In one of the first federal court cases to address the preemption of claims under the Federal Insecticide, Fungicide and Rodenticide Act (FIFRA) after the Supreme Court's reasoning in Bates v. Dow AgroSciences, the District of New Jersey dismissed on October 10 the final remaining pieces in a decade-long suit by blueberry growers against Syngenta Crop Protection, Inc.
A group of New Jersey growers claimed the Syngenta pesticide Diazinon AG600 WBC damaged their blueberry fields when they combined Diazinon with other companies' fungicide products in the same application. Syngenta did not recommend such a "tank mix."
Following instructions from the Third Circuit, the district court found significant portions of the growers' claims were preempted under the Supreme Court's reasoning in Bates. The court found the product brochure could constitute FIFRA labeling because it "accompanied" the product, but it did not matter because Syngenta had effectively proved the plaintiffs had never even seen the brochure before purchasing and using the product.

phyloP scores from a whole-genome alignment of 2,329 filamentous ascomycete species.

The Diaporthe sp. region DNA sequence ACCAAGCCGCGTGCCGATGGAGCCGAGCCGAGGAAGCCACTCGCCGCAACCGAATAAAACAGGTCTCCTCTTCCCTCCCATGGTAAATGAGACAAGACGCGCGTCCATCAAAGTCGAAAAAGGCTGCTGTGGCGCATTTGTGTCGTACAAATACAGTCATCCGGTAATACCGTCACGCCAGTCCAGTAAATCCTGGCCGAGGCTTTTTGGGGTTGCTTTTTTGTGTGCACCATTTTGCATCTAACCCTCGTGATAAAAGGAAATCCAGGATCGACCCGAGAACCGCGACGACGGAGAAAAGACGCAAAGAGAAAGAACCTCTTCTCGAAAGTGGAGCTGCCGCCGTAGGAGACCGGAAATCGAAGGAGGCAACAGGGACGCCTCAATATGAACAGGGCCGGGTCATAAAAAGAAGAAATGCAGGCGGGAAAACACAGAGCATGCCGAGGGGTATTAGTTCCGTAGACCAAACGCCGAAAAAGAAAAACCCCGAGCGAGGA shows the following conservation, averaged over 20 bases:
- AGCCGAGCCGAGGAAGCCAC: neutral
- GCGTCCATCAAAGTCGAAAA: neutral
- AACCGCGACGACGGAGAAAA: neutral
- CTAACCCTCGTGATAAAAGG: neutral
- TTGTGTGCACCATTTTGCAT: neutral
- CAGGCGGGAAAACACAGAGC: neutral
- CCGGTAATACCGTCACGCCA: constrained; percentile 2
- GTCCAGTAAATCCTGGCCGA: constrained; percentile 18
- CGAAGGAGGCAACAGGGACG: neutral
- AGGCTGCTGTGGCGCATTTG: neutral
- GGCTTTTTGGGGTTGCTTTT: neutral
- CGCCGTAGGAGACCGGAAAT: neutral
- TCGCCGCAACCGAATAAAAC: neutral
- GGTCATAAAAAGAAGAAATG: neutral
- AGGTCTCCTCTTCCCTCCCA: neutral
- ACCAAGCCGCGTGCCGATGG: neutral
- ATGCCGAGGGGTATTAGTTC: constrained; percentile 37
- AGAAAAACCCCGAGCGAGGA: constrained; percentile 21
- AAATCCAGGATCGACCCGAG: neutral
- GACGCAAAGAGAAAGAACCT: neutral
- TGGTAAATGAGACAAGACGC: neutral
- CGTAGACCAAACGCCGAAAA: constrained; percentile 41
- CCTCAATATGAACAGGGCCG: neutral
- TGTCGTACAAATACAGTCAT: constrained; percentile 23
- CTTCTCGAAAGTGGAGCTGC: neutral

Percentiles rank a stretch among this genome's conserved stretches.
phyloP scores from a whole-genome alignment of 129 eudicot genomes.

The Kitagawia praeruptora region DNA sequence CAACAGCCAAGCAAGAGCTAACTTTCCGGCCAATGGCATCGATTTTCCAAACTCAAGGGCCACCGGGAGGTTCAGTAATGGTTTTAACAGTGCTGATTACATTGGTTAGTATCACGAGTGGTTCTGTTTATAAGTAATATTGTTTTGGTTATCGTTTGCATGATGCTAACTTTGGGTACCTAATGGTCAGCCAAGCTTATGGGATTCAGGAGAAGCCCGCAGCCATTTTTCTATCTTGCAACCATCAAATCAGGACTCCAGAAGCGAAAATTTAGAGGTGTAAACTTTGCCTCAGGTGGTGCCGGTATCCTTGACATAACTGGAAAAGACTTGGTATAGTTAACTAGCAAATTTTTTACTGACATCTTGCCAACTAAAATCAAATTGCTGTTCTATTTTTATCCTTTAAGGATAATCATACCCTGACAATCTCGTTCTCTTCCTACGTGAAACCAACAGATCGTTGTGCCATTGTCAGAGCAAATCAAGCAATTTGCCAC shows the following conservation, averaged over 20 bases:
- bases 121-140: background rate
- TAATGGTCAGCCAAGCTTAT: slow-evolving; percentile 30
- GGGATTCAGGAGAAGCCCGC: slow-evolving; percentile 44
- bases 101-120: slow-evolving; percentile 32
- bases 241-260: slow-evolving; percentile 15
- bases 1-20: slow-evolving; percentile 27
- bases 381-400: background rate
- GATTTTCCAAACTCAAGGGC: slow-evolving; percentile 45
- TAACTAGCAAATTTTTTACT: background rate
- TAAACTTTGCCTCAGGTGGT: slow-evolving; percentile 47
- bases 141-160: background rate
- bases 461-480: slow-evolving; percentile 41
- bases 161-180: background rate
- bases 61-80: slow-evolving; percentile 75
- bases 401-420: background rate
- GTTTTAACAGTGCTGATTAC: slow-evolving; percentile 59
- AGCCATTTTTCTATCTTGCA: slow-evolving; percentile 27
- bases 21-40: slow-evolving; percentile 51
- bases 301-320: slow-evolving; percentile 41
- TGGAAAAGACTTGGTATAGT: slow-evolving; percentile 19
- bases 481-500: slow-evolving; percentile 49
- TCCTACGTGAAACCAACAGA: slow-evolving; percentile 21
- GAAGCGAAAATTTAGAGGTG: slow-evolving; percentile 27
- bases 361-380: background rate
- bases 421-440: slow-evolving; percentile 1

Further, no plaintiff had relied on any oral representations by Syngenta about the product, nor had any plaintiff seen written materials other than the label on the product packaging. Because the growers' failure-to-warn claims were premised so directly on the label, the court found they were preempted by FIFRA.
The court also ruled that when used alone on blueberries as recommended, there was no evidence of any Diazinon design defect. The court enforced the EPA decision to put the burden on an applicator to perform a small field test before applying an off-label tank mix—and to apply a non-recommended combination at the applicator's own risk. The court refused to stretch New Jersey product liability law so far as to include the use of such non-recommended mixes.
The trial team included Faegre & Benson lawyers John Mandler and Kristin Eads.